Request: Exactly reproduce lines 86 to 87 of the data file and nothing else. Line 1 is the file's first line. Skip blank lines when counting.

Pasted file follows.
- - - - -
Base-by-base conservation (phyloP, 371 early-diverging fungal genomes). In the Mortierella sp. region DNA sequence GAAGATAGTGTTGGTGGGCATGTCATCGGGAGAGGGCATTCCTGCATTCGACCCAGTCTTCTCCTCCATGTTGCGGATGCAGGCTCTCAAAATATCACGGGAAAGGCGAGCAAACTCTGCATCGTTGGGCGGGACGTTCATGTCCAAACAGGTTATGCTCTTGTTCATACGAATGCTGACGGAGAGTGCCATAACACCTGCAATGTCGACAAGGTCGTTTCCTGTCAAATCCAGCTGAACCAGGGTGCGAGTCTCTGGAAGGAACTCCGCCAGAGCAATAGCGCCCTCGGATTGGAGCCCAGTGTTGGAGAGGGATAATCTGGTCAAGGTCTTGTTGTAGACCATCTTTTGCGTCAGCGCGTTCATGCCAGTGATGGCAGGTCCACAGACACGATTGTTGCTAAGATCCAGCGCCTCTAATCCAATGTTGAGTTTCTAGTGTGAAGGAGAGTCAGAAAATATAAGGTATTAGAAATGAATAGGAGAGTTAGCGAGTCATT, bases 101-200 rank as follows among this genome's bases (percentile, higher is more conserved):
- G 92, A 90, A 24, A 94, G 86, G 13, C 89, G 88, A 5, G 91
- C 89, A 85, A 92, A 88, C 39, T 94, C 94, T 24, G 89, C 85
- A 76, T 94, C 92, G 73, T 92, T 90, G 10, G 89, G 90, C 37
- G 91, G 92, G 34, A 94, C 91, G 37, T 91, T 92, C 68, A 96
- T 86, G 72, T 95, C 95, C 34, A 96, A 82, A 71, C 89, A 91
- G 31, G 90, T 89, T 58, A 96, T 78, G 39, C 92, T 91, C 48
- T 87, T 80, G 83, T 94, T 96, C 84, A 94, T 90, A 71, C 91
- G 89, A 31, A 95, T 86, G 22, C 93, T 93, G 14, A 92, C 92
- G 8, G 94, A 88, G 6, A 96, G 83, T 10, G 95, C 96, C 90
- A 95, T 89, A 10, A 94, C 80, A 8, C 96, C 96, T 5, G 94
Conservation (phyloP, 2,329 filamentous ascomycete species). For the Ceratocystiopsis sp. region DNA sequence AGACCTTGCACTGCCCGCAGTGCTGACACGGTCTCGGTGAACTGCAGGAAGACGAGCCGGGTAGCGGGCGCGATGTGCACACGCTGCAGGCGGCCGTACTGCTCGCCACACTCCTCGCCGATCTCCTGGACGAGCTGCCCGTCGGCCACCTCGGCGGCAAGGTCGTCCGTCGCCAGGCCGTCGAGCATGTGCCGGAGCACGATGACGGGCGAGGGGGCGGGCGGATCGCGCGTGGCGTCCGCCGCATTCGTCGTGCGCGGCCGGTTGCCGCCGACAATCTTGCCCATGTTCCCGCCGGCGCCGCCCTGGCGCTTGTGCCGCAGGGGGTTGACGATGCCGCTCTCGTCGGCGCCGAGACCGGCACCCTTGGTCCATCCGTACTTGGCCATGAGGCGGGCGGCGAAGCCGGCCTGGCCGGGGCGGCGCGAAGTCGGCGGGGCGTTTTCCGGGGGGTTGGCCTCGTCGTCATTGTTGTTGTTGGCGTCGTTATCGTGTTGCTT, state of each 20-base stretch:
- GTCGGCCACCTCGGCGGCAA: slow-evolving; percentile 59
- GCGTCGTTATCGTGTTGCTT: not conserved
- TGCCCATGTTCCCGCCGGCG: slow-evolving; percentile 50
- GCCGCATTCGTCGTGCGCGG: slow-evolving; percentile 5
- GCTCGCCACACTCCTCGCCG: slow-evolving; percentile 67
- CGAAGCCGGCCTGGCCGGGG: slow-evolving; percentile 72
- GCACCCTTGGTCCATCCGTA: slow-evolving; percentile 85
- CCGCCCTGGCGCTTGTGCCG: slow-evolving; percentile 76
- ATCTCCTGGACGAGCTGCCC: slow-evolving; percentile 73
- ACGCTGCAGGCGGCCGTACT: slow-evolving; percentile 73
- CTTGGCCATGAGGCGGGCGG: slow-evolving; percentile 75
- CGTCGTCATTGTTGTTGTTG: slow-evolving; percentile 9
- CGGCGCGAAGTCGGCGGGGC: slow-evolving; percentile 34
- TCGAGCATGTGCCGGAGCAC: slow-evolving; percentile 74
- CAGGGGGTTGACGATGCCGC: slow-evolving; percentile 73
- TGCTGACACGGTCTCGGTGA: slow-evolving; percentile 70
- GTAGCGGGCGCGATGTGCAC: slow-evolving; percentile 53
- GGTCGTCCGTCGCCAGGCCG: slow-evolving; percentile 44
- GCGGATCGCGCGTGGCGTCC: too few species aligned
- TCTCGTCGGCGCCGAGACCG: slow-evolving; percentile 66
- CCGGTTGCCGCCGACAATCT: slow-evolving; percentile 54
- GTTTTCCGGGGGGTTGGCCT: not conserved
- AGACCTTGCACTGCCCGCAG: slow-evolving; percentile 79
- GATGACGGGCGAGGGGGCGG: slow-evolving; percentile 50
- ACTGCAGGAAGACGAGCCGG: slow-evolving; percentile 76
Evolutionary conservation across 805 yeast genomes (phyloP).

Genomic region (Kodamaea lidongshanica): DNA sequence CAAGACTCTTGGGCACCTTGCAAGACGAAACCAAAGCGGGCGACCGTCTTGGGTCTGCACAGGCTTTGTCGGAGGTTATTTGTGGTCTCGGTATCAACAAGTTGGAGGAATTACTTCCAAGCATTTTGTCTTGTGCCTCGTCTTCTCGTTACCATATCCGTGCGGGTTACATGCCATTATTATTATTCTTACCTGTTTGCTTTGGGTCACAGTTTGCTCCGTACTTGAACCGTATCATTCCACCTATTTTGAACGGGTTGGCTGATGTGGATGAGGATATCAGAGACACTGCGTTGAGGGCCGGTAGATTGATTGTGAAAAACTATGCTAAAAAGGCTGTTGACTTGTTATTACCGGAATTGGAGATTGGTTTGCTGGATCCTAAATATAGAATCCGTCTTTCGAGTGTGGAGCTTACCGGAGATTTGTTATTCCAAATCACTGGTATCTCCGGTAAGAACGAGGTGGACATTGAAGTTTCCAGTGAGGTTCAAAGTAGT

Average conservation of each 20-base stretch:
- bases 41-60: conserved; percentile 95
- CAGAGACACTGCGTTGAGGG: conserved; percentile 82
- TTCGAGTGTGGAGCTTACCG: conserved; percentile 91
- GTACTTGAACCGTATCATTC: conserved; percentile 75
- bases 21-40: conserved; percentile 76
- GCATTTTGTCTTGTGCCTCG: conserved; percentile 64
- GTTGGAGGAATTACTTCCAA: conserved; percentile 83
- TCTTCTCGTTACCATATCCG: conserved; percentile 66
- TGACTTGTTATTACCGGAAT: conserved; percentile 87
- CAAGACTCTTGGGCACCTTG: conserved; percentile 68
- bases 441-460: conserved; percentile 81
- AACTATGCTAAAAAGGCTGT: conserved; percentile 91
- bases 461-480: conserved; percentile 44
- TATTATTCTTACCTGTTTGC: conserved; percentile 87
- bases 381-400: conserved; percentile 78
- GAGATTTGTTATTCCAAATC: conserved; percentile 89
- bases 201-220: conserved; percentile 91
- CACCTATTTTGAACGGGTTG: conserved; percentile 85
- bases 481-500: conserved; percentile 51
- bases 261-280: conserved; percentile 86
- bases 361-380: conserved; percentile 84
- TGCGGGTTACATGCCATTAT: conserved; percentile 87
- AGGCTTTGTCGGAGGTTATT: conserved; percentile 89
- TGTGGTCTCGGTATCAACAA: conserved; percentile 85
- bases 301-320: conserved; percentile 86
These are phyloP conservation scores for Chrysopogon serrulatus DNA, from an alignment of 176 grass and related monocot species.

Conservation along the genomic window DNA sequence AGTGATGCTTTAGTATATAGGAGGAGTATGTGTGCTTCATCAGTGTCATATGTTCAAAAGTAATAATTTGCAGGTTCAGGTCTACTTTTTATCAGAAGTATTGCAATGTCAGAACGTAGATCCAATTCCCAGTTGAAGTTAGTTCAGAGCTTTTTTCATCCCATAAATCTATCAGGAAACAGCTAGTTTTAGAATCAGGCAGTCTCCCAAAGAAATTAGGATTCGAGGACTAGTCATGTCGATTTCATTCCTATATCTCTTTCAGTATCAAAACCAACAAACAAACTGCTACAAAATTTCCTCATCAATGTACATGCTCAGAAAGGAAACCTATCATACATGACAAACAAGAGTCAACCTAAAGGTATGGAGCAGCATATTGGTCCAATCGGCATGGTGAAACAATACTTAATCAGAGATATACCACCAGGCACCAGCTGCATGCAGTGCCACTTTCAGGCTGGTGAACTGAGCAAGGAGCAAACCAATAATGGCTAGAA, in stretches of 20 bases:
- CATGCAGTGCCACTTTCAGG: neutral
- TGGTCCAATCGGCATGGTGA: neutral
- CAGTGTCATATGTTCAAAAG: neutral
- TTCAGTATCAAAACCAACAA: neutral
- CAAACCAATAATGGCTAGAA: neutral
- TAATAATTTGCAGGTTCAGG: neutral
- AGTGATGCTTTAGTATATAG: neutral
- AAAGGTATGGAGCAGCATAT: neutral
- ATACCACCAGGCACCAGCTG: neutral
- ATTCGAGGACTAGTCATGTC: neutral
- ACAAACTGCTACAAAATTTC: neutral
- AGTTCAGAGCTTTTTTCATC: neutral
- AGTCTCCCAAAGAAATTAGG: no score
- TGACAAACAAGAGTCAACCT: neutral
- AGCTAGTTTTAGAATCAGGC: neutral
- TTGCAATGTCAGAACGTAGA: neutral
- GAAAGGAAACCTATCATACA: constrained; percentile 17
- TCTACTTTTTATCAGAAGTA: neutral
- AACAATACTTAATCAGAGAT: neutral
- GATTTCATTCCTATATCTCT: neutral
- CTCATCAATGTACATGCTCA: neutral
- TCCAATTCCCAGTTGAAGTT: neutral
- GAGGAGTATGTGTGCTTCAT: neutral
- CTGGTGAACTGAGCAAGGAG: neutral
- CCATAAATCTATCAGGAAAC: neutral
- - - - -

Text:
- AACAATACTTAATCAGAGAT: neutral
- GATTTCATTCCTATATCTCT: neutral